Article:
I got through the Hate annuals in less than an hour, but I’m still churning through the Back Issues a week later, because they’re so dense and rich, and it's taking me so long, even though they’re all I want to read at the moment. I was halfway through reading Simon and Burns’ The Corner, but that scintillating examination of the broken shards of the American Dream will have to wait a while, because I‘m more interested in finding out the secret history of the Dazzler.
I barely want to go to work, or leave the house, or read anything else. All I want to do is sit on the sofa and read Back Issues.
Of course, I’m the right age – 37 and a half, which puts my formative comic years firmly in the era of Infantino and Shooter, and Goodwin and Levitz. I have a deep and unshakable affection for the way Jim Aparo draws eyebrows, and John Byrne’s fantastically cute Franklin Richards, and those horrible Plop! covers, and the streetkid angst of Fallen Angels, and Dick Dillan’s endless professionalism, and Cockrum and Grell’s Legion costumes, and I can find something on all of that in one single issue of Back Issue.
Back Issue reminds me that I’m far from alone in this fondness for comics gone by, while also reminding me that there are a shitload of comics and characters out there that I still know nothing about. Even though the magazine limits itself to comics from the seventies and eighties (and lately the early nineties), that is still a lot of territory to cover, and a lot of digging that can be done.
The magazine is now up to issue number fifty-something, and there have now been dozens and dozens of fascinating articles and stories about comics I’ve never read, or the hidden backstories of old favourites. Some of it has been well covered, and stories become cliché: Things like Byrne’s ultimate idea of Wolverine - that he is somebody who could brutally kill Kitty in between mouthfuls of cornflakes - keep getting trotted out.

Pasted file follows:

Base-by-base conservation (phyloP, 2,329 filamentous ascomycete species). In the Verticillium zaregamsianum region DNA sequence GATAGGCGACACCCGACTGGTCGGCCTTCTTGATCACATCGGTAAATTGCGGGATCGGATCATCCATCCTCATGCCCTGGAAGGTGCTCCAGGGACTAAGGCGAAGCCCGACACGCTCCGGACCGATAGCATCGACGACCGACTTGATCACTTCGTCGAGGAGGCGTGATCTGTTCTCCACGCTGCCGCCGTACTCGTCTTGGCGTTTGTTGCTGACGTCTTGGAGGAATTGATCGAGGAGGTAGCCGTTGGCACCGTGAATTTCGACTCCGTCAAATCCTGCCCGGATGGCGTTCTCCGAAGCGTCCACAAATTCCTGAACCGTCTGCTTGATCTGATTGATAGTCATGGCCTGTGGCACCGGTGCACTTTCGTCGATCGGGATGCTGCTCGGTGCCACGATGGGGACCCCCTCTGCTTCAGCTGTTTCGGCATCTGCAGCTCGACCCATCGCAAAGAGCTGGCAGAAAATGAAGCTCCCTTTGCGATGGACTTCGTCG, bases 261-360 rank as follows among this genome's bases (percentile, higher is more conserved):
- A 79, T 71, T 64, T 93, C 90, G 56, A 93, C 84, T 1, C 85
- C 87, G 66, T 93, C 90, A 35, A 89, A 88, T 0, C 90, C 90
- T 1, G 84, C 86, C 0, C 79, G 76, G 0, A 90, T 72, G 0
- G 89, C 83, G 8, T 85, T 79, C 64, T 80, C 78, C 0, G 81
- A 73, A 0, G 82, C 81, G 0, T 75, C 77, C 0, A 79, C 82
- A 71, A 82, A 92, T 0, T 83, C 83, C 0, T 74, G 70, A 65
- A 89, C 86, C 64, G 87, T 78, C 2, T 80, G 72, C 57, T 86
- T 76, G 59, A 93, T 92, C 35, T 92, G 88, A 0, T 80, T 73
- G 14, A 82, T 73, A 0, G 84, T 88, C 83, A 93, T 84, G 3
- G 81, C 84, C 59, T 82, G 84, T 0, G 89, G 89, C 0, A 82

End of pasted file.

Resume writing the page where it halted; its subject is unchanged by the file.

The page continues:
But there is still a tonne of new material generated about old favourites. Even subjects which were heavily covered in the past are worth reading, with years of hindsight producing keen insights. It’s also divorced from the hype of the now – so much new material on current news sites such as CBR or Newsarama is worthless PR pap, and even interviews with entertaining voices such as Moore or Morrison are just full of more regrettable shilling, and not enough hindsight.
It can be a bit too enthusiastic, and there are declarative statements that leave a bad taste, and a lot of the interviews get a little too fawning, and there is a bit too much “And then in the next issue Nova fought the Mandarin and then he got in a fight with his parents and then he fought The Living Monolith”.
But editor Michael Eury maintains a good mix of material in each issue, and I might not like reading the interviews about some actor who was the voice of somebody in some early-morning cartoon from the seventies, but that's okay, because I am interested in the battle armour and exposed brains from the Luthor/Brainiac revamps in the early eighties.
It's also a beautiful product, with great art choices – the randomness of the pencil art collections that pad out each issue are always a delight, there are frequently beautiful comic covers and sketches, and just the right mix of text and art in the magazine itself to make each issue thoroughly readable.
And any passionate enthusiasm for art and story is always welcome. The magazine still has the odd dose of snark, but it positively glowing in its praise for old comics, and that kind of happiness is infectious. The articles can sometimes get a bit bitter, with justifiably pissed off creators grabbing the chance to settle some scores, and sometimes it can all get a bit melancholic, with lost opportunities and old regrets.
But it's still largely a positive experience, and one I'm addicted to at the moment. I could go for a walk in the sun this afternoon, but I'd rather stay inside and find out whatever happened to Steve Skeates.